Editor’s Note: This content originally appeared on the author’s website, and has been reposted here with permission.
It’s a film festival with a mission. It’s a collective of our local best & brightest in cinema. It’s an effort to instigate change and enlighten minds.
The Patois New Orleans International Human Rights Film Festival enters its 15th year with their 2019 event, from March 21st to the 24th at The Broad Theater in Mid-City. For a city with so few movie venues, we certainly make up for it with productions as well as fostering a film culture – something many of us have worried about sustaining since the inception of Hollywood South. Now, what might a “film culture” in a city like New Orleans be? More than entertainment and blockbusters, we hope.
Bill Arceneaux: What makes New Orleans the best place to host Patois, both politically and culturally?
Zac Manuel: New Orleans is probably the most culturally rich city in America, and I think where we are in American society, the culture that we’ve built and maintained is becoming more and more visible. Our culture is Black, our culture is queer, our culture has been victimized and commoditized for years and years. And yet, we’ve been able to create so much beauty and individuality as a culture, and through our culture comes our collective identity and the truth of our history. For me, Patois is New Orleans, and New Orleans is Patois. I couldn’t see this festival taking place anywhere else in the country.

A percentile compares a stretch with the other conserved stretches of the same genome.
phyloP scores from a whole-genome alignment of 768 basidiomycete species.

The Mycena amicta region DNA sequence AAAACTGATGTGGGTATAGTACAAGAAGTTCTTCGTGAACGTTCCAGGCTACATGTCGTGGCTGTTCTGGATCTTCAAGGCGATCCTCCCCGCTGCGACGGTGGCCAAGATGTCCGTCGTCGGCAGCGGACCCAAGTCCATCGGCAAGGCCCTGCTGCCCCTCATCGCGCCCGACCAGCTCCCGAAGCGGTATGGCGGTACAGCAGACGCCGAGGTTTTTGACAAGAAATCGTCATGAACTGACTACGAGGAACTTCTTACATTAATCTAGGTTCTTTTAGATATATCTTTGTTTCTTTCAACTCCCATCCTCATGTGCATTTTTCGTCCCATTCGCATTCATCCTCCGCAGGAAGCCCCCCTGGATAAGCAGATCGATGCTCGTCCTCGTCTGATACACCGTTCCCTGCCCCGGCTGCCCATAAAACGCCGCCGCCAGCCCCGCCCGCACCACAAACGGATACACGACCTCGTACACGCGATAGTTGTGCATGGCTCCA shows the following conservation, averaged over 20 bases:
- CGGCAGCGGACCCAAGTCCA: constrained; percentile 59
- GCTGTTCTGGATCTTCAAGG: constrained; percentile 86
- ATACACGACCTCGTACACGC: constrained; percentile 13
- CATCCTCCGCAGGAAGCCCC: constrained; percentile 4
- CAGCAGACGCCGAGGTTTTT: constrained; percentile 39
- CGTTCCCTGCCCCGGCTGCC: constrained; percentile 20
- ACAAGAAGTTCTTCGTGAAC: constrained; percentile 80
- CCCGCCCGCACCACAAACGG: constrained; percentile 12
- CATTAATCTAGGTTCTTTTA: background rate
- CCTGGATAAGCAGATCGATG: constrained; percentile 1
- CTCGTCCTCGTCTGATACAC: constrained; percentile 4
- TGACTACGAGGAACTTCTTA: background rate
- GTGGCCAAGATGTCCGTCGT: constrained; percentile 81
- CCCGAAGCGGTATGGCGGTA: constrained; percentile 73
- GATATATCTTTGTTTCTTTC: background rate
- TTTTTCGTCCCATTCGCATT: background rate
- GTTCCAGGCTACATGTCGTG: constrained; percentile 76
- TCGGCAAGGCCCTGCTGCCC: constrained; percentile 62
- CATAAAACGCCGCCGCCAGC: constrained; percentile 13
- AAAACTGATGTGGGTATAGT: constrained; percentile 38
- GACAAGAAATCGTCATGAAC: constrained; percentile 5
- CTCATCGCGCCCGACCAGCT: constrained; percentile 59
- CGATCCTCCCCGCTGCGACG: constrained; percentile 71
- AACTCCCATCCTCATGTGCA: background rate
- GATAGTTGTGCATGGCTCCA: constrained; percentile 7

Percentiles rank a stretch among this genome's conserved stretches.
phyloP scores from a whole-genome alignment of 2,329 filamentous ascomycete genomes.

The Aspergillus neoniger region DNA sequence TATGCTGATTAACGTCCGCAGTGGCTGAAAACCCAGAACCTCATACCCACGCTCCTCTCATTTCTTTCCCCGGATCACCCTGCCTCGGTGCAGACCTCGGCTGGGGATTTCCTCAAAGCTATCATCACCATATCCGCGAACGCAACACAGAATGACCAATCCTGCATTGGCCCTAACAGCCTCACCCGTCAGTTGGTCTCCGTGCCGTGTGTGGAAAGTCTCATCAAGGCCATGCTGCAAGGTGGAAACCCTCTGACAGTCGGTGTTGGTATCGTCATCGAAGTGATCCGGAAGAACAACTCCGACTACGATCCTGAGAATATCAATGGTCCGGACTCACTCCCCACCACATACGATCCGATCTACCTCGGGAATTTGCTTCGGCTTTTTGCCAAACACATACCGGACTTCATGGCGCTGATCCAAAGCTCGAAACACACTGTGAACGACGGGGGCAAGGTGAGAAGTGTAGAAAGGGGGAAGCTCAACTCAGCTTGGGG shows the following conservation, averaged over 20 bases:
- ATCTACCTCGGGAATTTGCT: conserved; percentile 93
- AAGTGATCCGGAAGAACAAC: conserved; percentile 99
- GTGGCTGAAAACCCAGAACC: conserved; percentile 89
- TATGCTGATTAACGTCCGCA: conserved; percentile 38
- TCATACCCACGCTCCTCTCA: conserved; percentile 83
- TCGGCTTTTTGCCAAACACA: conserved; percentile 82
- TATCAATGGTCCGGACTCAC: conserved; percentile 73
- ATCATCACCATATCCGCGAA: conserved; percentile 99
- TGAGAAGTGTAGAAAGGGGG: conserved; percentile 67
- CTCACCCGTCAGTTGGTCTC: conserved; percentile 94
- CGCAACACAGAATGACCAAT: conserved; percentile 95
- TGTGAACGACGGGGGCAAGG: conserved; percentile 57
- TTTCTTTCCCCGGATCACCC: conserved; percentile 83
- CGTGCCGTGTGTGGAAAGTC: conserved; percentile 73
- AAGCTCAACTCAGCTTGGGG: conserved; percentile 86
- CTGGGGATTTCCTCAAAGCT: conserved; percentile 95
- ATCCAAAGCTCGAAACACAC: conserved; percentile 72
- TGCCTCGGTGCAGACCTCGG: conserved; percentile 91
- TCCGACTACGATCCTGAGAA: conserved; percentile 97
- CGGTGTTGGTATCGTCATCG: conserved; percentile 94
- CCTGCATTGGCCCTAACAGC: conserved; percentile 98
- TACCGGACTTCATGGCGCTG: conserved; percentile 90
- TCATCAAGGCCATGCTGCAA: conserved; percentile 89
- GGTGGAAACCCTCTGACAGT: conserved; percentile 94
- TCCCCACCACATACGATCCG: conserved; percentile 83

BA: Each year, the fest is able to find some surprising and previously unknown selections for programming (Mr. Gay Syria being one such pick). How do you sift through the noise and clutter to find the best movies that will represent the Patois mission? Is there criteria for films to meet? Are documentaries easier to discover in this field than narrative features?
Zac: True, there are a lot of films out there, and even a lot that fit into the social justice category. I think that we like to be a bit more discerning in how we choose our films, and thus we do have a criteria for curating our lineup. Of course, we’re looking for films that have social justice or civil rights angle, and we want to show films that engage with contemporary issues and can add to current political and social dialogues. But we take it a step further and prioritize films that are made and produced by people of color, women, and LGBTQ filmmakers. We want the work we show to mesh with our collective politic, which is hard left-leaning, progressive, and maybe what some people might call radical.